What parents should know about heart murmurs
May 30, 2018, 2:37:51 PM CDT Sep 12, 2018, 11:55:01 AM CDT

What parents should know about heart murmurs

A pediatric cardiologist explains common causes of heart murmurs in children and when treatment is necessary

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Doctor listening to baby girl's heart while she is held by mom Doctor listening to baby girl's heart while she is held by mom

When it comes to your child's heart, anything “irregular” can seem scary. Heart murmurs can certainly fall into that category, but most of the time, murmurs are not anything to be afraid of, according to Thomas Zellers, M.D., pediatric interventional cardiologist at Children's Health℠ and Professor at UT Southwestern.

“Most murmurs in otherwise healthy children are innocent or benign and are not caused by a heart abnormality,” says Dr. Zellers. Learn more about types of heart murmurs in children.

What is a heart murmur?

A heart murmur is an extra sound made by the heart during a normal heartbeat. It can be heard using a stethoscope, and sounds like a rushing noise, like the sound of water coming through a hose.

Murmurs are diagnosed as either being innocent or abnormal, with the vast majority being innocent or benign. There are five kinds of innocent murmurs that are often noticed in infants and do not require any treatment:

  • Still's murmur
  • Pulmonary flow murmur
  • Venous hum
  • Carotid bruit
  • Peripheral pulmonary stenosis murmur

What causes a heart murmur?

Heart murmurs are caused by turbulent blood flow moving through the heart. In a normal heartbeat, valves open and close in the heart while blood moves from higher pressure areas to areas of lower pressure. In the case of murmurs, the rush of blood flowing makes an extra sound heard using a stethoscope. The bigger the change in pressure, the louder the murmur. For innocent heart murmurs, there is no underlying, structural cause of a murmur.

Dr. Zellers with patient

What are symptoms of a heart murmur?

In the case of innocent murmurs, your child will likely exhibit no symptoms since there are no associated structural abnormalities. The murmur itself may sound stronger if your child is sick, especially with fever, is going through a growth spurt or is vigorously exercising, but it is still harmless.

"Innocent heart murmurs do not cause symptoms because they do not represent any heart disease. These children have normal hearts and require no restrictions," says Dr. Zellers.

In the case of non-innocent murmurs, the murmur is a symptom of a larger problem, such as a structural defect of the heart. The sound made by these murmurs is different than that made by an innocent murmur, and can often be differentiated by your child's pediatrician using a stethoscope. Your pediatrician may send your child to a heart specialist if further testing is needed to evaluate the murmur.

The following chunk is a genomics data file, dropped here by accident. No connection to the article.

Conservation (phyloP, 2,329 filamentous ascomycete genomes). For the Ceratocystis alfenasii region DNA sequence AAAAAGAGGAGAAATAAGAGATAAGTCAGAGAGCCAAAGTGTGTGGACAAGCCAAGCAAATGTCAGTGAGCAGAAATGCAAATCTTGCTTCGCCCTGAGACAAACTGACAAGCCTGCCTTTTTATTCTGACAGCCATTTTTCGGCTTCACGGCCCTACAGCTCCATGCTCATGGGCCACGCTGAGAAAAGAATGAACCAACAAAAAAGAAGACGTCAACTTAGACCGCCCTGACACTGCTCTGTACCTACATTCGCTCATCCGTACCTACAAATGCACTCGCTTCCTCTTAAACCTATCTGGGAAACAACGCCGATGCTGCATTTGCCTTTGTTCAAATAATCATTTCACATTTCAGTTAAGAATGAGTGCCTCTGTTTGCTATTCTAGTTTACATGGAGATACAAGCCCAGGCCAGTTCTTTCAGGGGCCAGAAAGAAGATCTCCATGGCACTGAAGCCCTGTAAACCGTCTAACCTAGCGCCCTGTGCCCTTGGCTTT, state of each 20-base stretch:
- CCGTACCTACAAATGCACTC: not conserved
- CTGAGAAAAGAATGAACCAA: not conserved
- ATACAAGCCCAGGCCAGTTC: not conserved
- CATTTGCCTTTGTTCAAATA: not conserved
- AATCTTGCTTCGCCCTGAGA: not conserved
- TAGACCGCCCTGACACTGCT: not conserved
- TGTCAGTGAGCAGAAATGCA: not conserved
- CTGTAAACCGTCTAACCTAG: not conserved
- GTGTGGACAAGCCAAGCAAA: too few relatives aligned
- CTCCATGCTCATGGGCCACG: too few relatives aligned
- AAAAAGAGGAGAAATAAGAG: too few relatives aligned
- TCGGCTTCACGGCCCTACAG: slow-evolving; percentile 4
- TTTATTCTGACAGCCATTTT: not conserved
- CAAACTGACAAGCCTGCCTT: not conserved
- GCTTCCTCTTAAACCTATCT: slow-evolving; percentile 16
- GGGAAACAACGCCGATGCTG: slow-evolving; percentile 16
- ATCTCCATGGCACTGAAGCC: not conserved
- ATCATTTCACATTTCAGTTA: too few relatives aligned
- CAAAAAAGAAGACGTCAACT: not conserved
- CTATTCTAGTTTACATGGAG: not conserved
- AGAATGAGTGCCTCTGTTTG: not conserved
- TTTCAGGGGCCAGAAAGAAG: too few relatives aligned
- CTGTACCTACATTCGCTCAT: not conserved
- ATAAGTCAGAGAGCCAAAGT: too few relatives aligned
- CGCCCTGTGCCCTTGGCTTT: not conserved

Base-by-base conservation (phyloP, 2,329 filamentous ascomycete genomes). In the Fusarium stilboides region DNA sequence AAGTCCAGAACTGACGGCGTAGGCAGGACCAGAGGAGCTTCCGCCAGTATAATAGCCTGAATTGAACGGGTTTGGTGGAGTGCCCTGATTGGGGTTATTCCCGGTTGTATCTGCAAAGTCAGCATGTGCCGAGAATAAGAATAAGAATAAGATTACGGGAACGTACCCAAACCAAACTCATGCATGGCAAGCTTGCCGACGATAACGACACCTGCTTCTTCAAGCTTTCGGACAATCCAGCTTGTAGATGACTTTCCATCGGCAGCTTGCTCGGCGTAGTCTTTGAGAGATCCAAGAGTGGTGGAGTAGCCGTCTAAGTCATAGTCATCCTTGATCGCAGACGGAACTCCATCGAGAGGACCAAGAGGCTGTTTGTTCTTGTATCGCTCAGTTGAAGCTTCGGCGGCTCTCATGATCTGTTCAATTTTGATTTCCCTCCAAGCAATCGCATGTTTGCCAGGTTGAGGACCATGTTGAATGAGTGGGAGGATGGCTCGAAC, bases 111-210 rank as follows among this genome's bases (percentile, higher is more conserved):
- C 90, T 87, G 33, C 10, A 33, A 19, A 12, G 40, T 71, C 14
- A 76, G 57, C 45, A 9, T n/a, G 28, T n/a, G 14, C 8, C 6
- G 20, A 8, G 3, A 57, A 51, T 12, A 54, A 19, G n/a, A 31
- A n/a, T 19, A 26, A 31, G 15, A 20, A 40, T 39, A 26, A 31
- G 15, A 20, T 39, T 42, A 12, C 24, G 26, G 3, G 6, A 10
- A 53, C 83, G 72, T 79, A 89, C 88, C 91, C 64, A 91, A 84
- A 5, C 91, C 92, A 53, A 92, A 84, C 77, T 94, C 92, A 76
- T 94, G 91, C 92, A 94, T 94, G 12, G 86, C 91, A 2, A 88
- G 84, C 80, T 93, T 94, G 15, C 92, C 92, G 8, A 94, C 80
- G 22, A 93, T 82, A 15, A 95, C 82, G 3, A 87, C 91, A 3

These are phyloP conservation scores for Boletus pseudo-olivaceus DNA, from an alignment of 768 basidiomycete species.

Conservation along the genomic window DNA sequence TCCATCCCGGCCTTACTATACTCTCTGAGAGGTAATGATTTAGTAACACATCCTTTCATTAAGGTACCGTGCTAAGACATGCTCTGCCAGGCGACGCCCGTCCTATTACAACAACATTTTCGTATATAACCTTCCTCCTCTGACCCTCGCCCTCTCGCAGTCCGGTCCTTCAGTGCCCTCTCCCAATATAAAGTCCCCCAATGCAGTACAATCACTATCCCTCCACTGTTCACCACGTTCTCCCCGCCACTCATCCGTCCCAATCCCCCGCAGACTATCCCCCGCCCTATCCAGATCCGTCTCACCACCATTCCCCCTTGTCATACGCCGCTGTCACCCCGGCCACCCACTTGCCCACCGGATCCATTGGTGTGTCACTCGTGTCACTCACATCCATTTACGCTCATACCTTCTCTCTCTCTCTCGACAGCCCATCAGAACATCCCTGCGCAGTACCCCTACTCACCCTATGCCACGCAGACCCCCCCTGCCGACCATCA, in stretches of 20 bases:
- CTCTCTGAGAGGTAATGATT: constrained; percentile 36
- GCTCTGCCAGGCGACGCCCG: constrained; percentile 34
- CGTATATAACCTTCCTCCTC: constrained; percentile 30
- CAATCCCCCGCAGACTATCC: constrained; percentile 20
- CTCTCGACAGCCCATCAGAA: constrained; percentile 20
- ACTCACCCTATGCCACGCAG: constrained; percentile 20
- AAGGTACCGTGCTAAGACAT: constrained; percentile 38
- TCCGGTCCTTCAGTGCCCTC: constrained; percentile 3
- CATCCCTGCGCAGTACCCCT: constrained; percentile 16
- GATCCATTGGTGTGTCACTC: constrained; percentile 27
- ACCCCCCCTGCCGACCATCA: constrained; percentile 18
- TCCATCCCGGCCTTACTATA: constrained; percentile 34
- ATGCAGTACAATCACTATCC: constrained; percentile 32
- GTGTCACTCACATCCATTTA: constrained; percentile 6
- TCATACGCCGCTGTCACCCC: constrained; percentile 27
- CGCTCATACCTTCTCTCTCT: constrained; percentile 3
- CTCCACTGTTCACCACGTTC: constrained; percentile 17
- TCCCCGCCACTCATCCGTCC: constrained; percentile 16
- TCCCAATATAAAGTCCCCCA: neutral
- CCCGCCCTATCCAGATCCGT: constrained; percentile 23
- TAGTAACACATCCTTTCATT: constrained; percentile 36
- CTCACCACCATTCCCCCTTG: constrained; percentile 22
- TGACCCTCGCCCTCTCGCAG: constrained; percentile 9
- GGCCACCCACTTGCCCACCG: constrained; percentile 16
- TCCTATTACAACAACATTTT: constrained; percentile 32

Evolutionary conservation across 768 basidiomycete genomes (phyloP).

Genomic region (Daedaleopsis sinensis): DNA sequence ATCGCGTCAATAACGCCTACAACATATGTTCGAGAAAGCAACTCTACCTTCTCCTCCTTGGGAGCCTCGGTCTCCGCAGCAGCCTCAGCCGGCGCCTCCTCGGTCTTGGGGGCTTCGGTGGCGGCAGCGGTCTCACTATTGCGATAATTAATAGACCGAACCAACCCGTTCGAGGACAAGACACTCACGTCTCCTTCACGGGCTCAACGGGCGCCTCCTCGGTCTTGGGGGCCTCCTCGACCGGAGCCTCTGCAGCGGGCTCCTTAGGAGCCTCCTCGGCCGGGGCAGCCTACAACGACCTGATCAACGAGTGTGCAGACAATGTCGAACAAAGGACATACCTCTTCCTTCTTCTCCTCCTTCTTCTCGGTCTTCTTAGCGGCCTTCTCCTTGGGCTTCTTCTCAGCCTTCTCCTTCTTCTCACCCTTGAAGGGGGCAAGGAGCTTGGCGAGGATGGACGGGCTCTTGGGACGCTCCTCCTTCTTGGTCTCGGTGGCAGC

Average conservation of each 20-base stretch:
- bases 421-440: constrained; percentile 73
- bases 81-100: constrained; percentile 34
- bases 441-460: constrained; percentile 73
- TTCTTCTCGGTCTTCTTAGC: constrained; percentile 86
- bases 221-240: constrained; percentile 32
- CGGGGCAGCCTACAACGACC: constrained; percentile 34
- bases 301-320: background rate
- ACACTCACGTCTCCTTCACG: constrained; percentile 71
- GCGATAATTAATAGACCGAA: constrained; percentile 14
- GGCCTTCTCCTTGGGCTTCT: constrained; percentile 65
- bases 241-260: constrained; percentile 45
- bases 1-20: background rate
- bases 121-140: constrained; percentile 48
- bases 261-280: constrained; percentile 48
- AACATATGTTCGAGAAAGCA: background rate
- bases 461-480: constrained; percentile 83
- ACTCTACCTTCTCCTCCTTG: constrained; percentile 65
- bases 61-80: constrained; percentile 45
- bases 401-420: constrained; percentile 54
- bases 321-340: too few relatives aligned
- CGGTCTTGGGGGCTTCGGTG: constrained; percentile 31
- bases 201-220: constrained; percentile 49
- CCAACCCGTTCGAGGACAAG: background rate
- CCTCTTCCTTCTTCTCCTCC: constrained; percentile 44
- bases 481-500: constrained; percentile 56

How serious is a heart murmur in a child?

Innocent heart murmurs are not serious at all. Innocent murmurs should be noted, as the sound may be louder at certain times during a child's life, and it is important to inform medical personnel that the murmur has already been identified and is benign. Children with innocent murmurs do not have any restrictions on their activity, including participating in sports.

In the uncommon situation of a murmur caused by a structural heart defect (8 per 1000 live births), more testing may be required and the cardiologist will work with you developing a care plan.

Can you treat a heart murmur?

Innocent heart murmurs do not require treatment. For murmurs caused by a structural heart problem, treatment is associated with improving the underlying condition causing the murmur.

Can a child grow out of a heart murmur?

Heart murmurs are most frequently heard in infants, but can also be heard in toddlers and school age children. Murmurs may remain audible in thin children, but may become less audible or even resolve as kids grow and build more musculature around the chest. Murmurs may be more audible at certain periods in a child's life, such as when he or she is ill or going through a growth spurt.

Learn more

The nationally renowned team of pediatric cardiologists and subspecialists at Children’s Health treat the whole spectrum of pediatric heart problems, with a commitment to excellence. Learn more about our programs and treatments.

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cardiology, congenital disorders, heart, heart disease, heart health

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